When evaluating your home’s energy efficiency, you maybe be underestimating the important role garage energy efficiency plays in the carbon footprint you’re leaving.
Energy usage concerns in the non-garage areas of your home tend to get a little more attention. This includes making sure your appliances have an Energy Star certification, changing to more energy-efficient home lighting, upgrading to energy-efficient windows, and paying close attention to your thermostat setting. These are just a few of the many ways homeowners can take steps to lower their monthly hydro bill.
You’ll find numerous opportunities to improve garage energy efficiency
Your garage should really be considered an extension of your living space and have the same attention paid to it when evaluating how to lower your carbon footprint. A garage with poor energy efficiency has a direct impact on the rest of your house.
Cold air from the garage that penetrates your heated living space drives up your hydro bill during the winter. Hot air in the summertime coming into your home through the garage will increase both your air conditioner usage and hydro bill.
There are numerous opportunities available to improve your garage energy efficiency. Here are 13 tips that will specifically improve your garage energy efficiency and your home’s overall energy efficiency.
1. Insulate your garage walls and ceiling
One of the most impactful ways to improve garage energy efficiency is to add insulation to your garage’s walls and ceiling. There are several types available, depending on your garage’s specific needs (such as blow-in, batting, spray foam, and styrofoam board insulation).
Choosing the right type of insulation and having it properly installed will keep your garage at a more stable temperature by limiting the transfer of cold and warm air from the outside. A more stable temperature in your garage environment has less of an impact on the temperature of the rest of the house, which will reduce your heating and air conditioning costs. For homes with a living space above the garage, insulating your garage walls and ceiling becomes even more important.
2. Improve garage energy efficiency by insulating your garage door
An extension of insulating your garage’s walls and ceiling is to make sure your garage door is outfitted with energy-efficient insulation. Improving your doorframe’s weatherstripping will also help improve garage energy efficiency. Some skilled homeowners may be able to handle garage door insulation or weatherstripping installation by themselves, or perhaps you’re due for a garage door upgrade that’s installed by professionals like Garage Living.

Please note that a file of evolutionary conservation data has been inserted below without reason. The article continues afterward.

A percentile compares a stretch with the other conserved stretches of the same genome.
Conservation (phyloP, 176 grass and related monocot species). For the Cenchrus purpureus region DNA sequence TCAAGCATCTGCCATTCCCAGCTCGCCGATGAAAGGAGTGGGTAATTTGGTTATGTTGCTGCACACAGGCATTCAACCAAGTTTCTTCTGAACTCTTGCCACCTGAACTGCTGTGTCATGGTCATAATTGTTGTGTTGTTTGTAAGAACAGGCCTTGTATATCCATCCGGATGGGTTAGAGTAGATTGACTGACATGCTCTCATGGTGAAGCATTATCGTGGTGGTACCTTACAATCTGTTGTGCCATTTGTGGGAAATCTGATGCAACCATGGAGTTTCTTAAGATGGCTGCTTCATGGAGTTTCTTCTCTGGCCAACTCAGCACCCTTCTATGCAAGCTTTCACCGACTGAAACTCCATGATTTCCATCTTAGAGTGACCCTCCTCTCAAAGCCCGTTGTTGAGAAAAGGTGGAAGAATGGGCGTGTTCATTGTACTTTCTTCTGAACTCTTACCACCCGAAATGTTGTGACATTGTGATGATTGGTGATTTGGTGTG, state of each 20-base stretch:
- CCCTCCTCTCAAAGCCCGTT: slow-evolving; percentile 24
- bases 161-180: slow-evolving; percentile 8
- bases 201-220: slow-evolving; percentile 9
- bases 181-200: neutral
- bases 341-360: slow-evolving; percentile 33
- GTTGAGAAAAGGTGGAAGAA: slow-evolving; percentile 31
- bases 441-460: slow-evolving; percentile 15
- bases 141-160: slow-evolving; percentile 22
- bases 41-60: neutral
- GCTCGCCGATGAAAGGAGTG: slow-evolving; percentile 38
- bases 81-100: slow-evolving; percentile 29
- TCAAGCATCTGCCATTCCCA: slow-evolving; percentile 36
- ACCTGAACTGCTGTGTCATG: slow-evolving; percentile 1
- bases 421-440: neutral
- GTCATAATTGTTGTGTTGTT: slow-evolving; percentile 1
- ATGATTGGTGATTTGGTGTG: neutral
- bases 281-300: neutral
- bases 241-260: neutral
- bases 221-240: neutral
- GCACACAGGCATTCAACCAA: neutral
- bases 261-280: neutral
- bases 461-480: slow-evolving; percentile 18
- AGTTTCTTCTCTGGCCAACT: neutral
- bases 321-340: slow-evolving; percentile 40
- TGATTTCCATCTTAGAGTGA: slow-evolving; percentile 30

If you’re in the latter category, there are a number of custom options available to choose from, depending on the R-value you’re looking for. Typically, a new garage door comes with either polystyrene boards or polyurethane spray foam as insulation materials. Modern garage doors are also designed with better thermal breaks and seals than older garage doors, which enhances their insulating capabilities.
Garage door insulation not only improves your garage energy efficiency, it also:
- makes your garage door quieter when it’s operating
- reduces noise transfer from both inside and outside
- strengthens the garage door
3. Upgrade or fix your garage’s interior door
Evaluate the door between the garage and the house to help improve your garage energy efficiency. If the door is ancient, it’s almost certainly not providing the energy efficiency that a more modern replacement door can deliver. If the door is relatively newer, try and assess just how tight a seal it’s currently providing. Replace or upgrade your door’s weatherstripping and the threshold barrier on the bottom of the door if necessary.
4. Insulate around light switches and outlets
Inspect your garage’s light switches and electrical outlets to see if there are any small openings or gaps around them. If so, close up those gaps with some type of insulation material or sealant to limit the transfer of cold and warm outside air. It might seem inconsequential that these small openings can have an impact on your garage energy efficiency, but every preventative measure you can take will help, whether it’s to a larger or smaller degree.
5. Seal any additional openings in your garage
Also carefully check for gaps where your garage floor and wall meet. These gaps not only allow hot and cold air into your garage, they can also provide an access point into your garage from unwanted pests. Use a foam sealant or caulking to seal any such gaps.
6. Fix or upgrade your garage floor
A damaged garage floor can also impact garage energy efficiency. Even small cracks in the floor can allow cold air and gases into the garage and can be early warning signs of more serious structural issues. Road salt and water infiltration into those cracks (from melted snow and ice) can make the problem even worse. One option is to repair the cracks, but that might not always be the best solution.